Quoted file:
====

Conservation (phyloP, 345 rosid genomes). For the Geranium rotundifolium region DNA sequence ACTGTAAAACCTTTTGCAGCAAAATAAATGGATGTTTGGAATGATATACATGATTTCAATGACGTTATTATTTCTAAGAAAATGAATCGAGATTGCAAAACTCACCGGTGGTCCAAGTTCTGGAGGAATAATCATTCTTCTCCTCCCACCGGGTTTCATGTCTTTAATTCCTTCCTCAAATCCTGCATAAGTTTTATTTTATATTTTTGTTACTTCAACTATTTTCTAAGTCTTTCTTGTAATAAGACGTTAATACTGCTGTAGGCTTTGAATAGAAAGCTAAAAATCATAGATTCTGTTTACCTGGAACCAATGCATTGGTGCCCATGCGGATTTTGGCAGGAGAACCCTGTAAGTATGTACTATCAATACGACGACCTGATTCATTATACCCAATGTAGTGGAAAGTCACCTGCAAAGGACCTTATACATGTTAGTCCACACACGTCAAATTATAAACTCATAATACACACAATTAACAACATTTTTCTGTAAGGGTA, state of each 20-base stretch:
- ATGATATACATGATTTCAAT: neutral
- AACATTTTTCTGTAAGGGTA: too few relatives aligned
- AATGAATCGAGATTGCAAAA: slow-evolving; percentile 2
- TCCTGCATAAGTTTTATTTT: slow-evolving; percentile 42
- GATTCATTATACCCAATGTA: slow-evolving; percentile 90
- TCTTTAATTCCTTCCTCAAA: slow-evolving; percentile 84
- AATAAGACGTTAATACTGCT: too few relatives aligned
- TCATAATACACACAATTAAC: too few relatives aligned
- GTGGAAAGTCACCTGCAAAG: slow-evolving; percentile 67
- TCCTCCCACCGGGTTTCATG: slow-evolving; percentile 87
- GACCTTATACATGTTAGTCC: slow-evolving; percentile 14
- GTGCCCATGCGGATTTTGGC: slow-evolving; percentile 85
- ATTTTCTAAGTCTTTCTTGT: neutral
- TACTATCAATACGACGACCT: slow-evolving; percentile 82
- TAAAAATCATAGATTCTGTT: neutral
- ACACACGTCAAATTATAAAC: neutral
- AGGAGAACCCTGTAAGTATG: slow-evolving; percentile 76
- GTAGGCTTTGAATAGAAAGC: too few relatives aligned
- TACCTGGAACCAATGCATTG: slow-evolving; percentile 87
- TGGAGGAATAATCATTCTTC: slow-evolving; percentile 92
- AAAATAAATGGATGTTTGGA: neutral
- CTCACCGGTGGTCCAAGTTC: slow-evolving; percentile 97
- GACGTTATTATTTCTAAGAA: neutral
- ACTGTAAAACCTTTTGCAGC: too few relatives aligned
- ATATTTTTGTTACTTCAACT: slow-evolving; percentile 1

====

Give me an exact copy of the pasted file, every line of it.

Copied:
Conservation (phyloP, 345 rosid genomes). For the Geranium rotundifolium region DNA sequence ACTGTAAAACCTTTTGCAGCAAAATAAATGGATGTTTGGAATGATATACATGATTTCAATGACGTTATTATTTCTAAGAAAATGAATCGAGATTGCAAAACTCACCGGTGGTCCAAGTTCTGGAGGAATAATCATTCTTCTCCTCCCACCGGGTTTCATGTCTTTAATTCCTTCCTCAAATCCTGCATAAGTTTTATTTTATATTTTTGTTACTTCAACTATTTTCTAAGTCTTTCTTGTAATAAGACGTTAATACTGCTGTAGGCTTTGAATAGAAAGCTAAAAATCATAGATTCTGTTTACCTGGAACCAATGCATTGGTGCCCATGCGGATTTTGGCAGGAGAACCCTGTAAGTATGTACTATCAATACGACGACCTGATTCATTATACCCAATGTAGTGGAAAGTCACCTGCAAAGGACCTTATACATGTTAGTCCACACACGTCAAATTATAAACTCATAATACACACAATTAACAACATTTTTCTGTAAGGGTA, state of each 20-base stretch:
- ATGATATACATGATTTCAAT: neutral
- AACATTTTTCTGTAAGGGTA: too few relatives aligned
- AATGAATCGAGATTGCAAAA: slow-evolving; percentile 2
- TCCTGCATAAGTTTTATTTT: slow-evolving; percentile 42
- GATTCATTATACCCAATGTA: slow-evolving; percentile 90
- TCTTTAATTCCTTCCTCAAA: slow-evolving; percentile 84
- AATAAGACGTTAATACTGCT: too few relatives aligned
- TCATAATACACACAATTAAC: too few relatives aligned
- GTGGAAAGTCACCTGCAAAG: slow-evolving; percentile 67
- TCCTCCCACCGGGTTTCATG: slow-evolving; percentile 87
- GACCTTATACATGTTAGTCC: slow-evolving; percentile 14
- GTGCCCATGCGGATTTTGGC: slow-evolving; percentile 85
- ATTTTCTAAGTCTTTCTTGT: neutral
- TACTATCAATACGACGACCT: slow-evolving; percentile 82
- TAAAAATCATAGATTCTGTT: neutral
- ACACACGTCAAATTATAAAC: neutral
- AGGAGAACCCTGTAAGTATG: slow-evolving; percentile 76
- GTAGGCTTTGAATAGAAAGC: too few relatives aligned
- TACCTGGAACCAATGCATTG: slow-evolving; percentile 87
- TGGAGGAATAATCATTCTTC: slow-evolving; percentile 92
- AAAATAAATGGATGTTTGGA: neutral
- CTCACCGGTGGTCCAAGTTC: slow-evolving; percentile 97
- GACGTTATTATTTCTAAGAA: neutral
- ACTGTAAAACCTTTTGCAGC: too few relatives aligned
- ATATTTTTGTTACTTCAACT: slow-evolving; percentile 1